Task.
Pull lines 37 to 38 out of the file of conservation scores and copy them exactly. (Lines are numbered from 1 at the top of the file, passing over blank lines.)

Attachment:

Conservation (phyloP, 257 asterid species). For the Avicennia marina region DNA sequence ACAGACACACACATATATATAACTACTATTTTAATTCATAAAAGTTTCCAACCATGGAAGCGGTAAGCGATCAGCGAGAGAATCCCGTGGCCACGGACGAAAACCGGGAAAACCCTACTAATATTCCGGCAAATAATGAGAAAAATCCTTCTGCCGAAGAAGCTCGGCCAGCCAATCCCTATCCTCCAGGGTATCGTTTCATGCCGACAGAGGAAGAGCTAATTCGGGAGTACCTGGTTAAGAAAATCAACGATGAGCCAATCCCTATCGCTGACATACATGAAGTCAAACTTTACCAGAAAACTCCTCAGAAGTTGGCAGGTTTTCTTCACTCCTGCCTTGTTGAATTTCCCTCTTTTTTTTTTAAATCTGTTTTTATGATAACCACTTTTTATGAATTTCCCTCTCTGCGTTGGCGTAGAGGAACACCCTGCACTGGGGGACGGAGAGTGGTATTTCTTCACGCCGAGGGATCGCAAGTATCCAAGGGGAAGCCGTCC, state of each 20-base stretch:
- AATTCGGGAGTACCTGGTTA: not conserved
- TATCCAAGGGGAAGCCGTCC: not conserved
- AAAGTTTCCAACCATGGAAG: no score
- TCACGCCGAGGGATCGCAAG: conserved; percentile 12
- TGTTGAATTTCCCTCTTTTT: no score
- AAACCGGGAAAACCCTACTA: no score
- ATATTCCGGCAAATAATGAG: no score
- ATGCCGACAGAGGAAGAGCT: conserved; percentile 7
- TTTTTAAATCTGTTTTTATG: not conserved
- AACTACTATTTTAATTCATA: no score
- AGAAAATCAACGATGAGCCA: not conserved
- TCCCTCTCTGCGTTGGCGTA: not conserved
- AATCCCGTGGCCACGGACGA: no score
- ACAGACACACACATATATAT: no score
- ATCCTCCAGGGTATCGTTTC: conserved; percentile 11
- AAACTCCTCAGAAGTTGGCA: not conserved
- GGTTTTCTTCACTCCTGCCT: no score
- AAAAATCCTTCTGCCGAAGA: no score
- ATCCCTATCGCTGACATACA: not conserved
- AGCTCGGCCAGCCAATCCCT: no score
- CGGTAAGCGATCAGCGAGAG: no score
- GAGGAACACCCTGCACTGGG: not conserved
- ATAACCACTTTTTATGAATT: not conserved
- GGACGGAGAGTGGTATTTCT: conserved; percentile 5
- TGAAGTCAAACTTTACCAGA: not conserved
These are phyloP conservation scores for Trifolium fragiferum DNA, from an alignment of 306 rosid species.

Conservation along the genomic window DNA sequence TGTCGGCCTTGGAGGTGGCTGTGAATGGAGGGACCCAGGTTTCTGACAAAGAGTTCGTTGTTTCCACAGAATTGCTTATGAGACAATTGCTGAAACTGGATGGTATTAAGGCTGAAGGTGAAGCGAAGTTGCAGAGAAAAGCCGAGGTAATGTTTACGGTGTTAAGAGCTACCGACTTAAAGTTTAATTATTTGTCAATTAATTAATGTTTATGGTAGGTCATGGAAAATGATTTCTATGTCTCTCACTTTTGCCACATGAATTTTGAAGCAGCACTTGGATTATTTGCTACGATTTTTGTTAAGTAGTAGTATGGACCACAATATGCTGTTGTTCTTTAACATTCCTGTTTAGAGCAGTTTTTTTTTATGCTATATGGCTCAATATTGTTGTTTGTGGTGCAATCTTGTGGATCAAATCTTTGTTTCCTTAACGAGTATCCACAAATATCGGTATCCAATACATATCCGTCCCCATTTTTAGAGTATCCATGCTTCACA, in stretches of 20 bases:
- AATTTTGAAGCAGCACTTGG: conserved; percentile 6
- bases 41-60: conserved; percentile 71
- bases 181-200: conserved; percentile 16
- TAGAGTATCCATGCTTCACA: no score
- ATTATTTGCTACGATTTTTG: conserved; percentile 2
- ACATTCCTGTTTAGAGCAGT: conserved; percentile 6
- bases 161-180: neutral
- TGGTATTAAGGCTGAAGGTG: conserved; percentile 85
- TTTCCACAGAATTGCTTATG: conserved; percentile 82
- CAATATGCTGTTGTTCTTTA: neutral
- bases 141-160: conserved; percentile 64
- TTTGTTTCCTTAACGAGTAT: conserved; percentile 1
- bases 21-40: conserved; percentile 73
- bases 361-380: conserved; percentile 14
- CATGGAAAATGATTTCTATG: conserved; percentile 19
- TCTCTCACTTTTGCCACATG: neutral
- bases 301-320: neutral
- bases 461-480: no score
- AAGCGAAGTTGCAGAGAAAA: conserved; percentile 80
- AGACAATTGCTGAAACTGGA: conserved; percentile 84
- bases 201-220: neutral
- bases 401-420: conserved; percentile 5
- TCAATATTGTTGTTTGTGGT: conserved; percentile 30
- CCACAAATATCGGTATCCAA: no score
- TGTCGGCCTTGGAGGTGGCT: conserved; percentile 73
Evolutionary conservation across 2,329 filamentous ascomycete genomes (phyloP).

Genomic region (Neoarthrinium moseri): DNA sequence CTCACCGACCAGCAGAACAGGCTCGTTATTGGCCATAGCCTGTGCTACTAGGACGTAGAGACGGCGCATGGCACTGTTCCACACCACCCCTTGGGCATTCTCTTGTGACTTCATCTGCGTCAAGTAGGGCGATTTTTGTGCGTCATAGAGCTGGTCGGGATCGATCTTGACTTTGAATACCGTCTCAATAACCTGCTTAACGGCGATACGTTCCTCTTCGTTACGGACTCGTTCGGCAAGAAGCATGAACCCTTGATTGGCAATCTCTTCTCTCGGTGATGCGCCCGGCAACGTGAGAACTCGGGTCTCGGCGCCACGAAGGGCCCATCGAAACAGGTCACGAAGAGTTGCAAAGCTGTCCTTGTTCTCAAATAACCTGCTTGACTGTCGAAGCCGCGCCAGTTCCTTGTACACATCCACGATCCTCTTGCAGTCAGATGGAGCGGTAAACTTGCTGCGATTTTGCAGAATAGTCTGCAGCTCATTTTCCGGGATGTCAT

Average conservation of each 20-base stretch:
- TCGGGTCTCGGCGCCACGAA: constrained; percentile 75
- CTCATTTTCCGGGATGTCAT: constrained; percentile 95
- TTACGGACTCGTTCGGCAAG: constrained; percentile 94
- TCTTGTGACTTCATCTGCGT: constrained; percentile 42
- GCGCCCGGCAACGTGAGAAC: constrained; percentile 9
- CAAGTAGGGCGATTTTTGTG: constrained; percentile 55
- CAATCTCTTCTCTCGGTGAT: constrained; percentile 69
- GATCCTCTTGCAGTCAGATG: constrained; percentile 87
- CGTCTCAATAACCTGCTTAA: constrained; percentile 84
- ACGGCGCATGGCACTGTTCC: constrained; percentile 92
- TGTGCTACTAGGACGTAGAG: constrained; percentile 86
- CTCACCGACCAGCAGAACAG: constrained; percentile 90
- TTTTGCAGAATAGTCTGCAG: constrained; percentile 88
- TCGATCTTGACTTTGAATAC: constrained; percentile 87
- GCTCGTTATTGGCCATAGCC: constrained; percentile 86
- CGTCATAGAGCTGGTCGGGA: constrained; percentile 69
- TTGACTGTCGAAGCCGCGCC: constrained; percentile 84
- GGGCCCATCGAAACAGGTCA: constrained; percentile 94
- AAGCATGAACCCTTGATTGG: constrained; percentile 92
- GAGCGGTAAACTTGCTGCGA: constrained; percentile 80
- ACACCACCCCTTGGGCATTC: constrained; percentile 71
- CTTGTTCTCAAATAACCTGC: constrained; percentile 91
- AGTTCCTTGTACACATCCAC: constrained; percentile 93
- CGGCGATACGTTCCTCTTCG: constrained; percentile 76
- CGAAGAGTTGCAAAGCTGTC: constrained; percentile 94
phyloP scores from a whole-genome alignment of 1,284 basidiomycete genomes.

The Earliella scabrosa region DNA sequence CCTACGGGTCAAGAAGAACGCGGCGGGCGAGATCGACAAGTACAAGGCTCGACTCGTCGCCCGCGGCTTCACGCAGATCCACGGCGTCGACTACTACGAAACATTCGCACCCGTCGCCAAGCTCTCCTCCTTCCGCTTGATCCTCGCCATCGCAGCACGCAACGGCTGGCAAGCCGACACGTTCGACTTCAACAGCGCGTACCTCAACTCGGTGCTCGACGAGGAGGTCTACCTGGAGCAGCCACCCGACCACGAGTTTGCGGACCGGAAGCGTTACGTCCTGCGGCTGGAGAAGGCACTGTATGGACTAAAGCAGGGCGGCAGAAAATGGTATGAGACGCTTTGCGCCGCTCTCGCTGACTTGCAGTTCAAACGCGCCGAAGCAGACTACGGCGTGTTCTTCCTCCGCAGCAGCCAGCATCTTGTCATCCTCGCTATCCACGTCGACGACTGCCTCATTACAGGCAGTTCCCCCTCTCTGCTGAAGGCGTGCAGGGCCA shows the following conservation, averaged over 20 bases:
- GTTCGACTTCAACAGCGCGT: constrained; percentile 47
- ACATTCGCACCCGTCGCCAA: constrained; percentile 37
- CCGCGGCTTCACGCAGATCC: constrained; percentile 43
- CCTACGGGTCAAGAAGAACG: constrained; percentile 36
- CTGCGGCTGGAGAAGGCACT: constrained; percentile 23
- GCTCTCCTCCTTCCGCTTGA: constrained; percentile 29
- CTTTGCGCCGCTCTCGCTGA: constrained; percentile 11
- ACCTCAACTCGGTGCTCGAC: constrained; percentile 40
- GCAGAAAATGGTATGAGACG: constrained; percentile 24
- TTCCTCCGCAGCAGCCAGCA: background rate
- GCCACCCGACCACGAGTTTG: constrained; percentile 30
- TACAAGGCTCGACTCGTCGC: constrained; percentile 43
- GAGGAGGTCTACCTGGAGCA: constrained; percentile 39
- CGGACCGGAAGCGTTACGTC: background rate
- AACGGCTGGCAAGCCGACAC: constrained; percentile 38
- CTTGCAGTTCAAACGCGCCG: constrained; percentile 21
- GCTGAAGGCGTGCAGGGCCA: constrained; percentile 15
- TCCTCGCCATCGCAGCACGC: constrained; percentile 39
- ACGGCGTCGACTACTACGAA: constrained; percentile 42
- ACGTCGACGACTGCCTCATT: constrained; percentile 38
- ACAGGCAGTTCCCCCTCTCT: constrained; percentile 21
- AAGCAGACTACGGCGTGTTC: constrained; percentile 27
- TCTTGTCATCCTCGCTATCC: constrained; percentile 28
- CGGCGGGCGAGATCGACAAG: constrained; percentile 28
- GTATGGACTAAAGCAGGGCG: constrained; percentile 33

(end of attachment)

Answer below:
- TTTCCACAGAATTGCTTATG: conserved; percentile 82
- CAATATGCTGTTGTTCTTTA: neutral